Federal investigators have released their final report on last year's deadly gas explosion in East Harlem.
National Transportation Safety Board investigators place blame on failed infrastructure located near the two ow-leveled buildings—once located between East 116th and 117th Streets.
The board looked at two contributing factors: an underground gas pipe and a broken sewer main that had not been repaired for eight years.
The agency is also pointing its finger at several city and state agencies, saying negligence also played a role.
Investigators are specifically singling out gas supply company, Con Edison.
The board says recommended repairs were not made a priority—and that it's public safety response program is flawed.
"The analysis concluded that the FDNY arrival at the accident scene could have occurred about 9:15, at which time the FDNY then could have initiated an evacuation of the area about 15 minutes before the explosion," said NTSB Investigator Richard Downs.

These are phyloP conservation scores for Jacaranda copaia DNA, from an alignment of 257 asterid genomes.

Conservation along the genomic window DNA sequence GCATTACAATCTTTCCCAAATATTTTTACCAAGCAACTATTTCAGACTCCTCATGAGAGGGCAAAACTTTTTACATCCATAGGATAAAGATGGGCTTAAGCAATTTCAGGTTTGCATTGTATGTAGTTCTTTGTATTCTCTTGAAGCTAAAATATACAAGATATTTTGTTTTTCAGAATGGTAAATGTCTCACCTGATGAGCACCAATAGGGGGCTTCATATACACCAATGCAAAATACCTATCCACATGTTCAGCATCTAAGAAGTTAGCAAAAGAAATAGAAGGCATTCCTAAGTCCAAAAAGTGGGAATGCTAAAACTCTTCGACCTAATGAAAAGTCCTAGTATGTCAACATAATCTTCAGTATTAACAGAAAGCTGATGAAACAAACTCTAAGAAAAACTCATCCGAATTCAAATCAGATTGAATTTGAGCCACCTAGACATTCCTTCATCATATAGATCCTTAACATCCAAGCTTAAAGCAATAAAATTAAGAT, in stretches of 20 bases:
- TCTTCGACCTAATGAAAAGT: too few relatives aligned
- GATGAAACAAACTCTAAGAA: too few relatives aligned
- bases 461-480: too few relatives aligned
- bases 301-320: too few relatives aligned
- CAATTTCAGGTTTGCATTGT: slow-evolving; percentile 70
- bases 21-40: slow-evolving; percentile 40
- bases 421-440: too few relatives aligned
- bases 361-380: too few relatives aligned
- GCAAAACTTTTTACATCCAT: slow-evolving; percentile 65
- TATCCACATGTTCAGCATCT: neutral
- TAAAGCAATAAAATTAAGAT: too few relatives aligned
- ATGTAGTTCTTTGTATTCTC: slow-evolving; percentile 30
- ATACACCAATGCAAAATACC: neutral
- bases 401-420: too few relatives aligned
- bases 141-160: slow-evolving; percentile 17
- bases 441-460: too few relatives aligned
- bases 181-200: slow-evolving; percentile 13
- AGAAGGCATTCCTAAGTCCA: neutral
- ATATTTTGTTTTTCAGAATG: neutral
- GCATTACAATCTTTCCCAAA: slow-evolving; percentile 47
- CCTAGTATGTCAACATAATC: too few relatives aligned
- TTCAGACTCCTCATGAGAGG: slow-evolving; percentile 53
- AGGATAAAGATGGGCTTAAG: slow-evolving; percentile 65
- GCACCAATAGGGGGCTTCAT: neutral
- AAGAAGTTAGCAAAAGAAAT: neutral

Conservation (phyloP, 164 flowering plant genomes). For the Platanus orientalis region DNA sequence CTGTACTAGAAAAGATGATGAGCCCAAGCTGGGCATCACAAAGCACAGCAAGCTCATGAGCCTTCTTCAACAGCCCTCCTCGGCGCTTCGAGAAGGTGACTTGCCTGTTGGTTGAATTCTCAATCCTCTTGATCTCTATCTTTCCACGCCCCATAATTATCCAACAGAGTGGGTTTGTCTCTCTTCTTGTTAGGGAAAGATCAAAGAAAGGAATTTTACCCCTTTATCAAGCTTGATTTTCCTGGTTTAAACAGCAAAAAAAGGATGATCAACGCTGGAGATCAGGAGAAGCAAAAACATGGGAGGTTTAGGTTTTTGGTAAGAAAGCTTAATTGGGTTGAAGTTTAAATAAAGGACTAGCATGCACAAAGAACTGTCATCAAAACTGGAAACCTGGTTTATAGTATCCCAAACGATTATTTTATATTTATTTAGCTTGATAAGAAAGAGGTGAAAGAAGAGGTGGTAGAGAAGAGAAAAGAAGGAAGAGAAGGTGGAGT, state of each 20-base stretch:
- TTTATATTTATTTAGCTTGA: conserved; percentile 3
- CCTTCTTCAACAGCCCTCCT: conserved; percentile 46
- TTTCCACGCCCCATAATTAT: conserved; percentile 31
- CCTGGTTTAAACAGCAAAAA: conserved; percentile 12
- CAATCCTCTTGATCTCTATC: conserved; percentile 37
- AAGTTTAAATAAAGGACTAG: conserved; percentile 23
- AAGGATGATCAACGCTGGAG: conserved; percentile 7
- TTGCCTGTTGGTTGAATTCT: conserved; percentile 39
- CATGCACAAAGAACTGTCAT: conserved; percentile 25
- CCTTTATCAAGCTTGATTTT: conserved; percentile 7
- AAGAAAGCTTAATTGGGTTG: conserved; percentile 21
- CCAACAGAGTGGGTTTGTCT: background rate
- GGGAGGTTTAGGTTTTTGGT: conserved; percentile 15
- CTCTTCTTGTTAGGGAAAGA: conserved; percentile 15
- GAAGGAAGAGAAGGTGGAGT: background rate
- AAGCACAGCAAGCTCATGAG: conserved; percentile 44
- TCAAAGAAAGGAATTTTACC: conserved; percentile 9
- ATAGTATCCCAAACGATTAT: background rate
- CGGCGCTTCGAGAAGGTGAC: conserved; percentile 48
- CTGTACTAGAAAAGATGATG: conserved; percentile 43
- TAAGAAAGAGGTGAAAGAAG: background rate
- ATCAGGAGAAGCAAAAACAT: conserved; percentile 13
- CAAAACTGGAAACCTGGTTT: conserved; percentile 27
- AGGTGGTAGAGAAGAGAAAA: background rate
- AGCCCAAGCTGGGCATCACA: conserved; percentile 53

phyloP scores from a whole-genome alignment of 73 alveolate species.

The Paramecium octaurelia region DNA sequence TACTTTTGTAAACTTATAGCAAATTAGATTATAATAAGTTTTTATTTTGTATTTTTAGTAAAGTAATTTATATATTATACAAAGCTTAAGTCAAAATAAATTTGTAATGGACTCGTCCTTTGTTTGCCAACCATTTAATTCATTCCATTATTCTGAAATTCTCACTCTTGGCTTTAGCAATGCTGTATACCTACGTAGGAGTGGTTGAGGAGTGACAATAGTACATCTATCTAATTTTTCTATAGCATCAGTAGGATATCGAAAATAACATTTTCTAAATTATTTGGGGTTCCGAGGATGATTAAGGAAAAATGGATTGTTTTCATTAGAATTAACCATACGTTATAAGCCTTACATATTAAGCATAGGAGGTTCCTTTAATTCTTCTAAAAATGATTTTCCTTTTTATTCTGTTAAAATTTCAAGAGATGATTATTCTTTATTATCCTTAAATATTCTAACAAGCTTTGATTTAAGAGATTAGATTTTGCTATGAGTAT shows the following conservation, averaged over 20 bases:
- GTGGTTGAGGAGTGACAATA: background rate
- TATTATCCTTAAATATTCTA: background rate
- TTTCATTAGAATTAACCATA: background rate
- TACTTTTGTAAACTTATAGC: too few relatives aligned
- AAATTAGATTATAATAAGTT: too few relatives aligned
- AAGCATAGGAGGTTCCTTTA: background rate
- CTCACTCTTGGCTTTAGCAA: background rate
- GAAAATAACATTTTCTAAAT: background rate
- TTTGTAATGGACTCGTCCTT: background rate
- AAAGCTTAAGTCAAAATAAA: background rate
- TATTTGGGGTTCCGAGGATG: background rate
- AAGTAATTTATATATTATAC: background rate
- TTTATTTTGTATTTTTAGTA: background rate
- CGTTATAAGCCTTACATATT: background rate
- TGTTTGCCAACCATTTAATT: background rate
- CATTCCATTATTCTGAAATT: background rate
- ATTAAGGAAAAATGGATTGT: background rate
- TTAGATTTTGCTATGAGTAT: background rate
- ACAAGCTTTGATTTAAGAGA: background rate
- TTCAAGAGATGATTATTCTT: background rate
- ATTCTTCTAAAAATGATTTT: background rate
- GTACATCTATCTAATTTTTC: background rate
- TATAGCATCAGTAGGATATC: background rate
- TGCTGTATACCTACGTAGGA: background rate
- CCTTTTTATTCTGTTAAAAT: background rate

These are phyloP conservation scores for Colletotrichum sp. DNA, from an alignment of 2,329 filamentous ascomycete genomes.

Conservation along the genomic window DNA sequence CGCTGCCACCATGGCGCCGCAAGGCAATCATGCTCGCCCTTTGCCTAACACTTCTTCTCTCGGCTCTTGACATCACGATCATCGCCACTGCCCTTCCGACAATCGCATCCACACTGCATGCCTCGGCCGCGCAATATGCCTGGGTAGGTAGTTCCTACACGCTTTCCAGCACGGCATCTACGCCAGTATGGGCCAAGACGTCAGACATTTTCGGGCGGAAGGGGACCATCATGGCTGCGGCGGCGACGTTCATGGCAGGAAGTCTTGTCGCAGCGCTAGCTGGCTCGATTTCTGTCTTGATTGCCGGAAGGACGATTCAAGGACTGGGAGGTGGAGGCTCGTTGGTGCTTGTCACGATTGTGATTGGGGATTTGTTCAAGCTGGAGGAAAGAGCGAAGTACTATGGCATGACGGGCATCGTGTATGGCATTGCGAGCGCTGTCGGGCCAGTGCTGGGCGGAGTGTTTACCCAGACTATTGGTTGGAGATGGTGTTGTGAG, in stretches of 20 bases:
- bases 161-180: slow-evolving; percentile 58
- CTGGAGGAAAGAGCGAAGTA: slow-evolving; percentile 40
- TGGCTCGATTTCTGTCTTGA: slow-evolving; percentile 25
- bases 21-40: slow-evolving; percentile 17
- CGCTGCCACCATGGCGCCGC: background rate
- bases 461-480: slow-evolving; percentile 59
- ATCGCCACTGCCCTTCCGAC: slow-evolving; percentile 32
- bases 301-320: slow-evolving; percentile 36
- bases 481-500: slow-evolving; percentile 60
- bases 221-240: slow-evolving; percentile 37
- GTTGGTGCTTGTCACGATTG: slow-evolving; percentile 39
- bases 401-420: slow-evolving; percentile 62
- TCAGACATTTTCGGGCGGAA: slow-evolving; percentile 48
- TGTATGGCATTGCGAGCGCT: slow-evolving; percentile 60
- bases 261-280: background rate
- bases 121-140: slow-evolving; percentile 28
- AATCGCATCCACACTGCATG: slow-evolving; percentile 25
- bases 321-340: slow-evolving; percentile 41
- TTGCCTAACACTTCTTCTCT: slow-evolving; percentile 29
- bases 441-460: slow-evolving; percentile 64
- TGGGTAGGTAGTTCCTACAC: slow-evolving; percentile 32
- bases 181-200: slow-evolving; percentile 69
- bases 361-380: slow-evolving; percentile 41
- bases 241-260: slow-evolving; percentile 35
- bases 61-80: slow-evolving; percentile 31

"Approximately 20 minutes before the accident, Con Edison received a call of inside and outside gas odor from a resident in the building next to the destroyed buildings. However the Fire Department was not notified as is required by Con Edison's response procedure," said NTSB Lead Investigator Ravindra Chhatre.
Con-Edison is suing the city, saying ITS failure to act led to the explosion.
The suit says the city Transportation Department was told about depressions in the street that were a sign of erosio—and claims that allowed the gas lines to be compromised by water, rocks, and other debris.
A spokesman for the City Law Department said it has not received the lawsuit and would not comment.
The National Transportation Safety board spent more than a year investigating the March 2014 blast, that killed eight people and injured 50 others.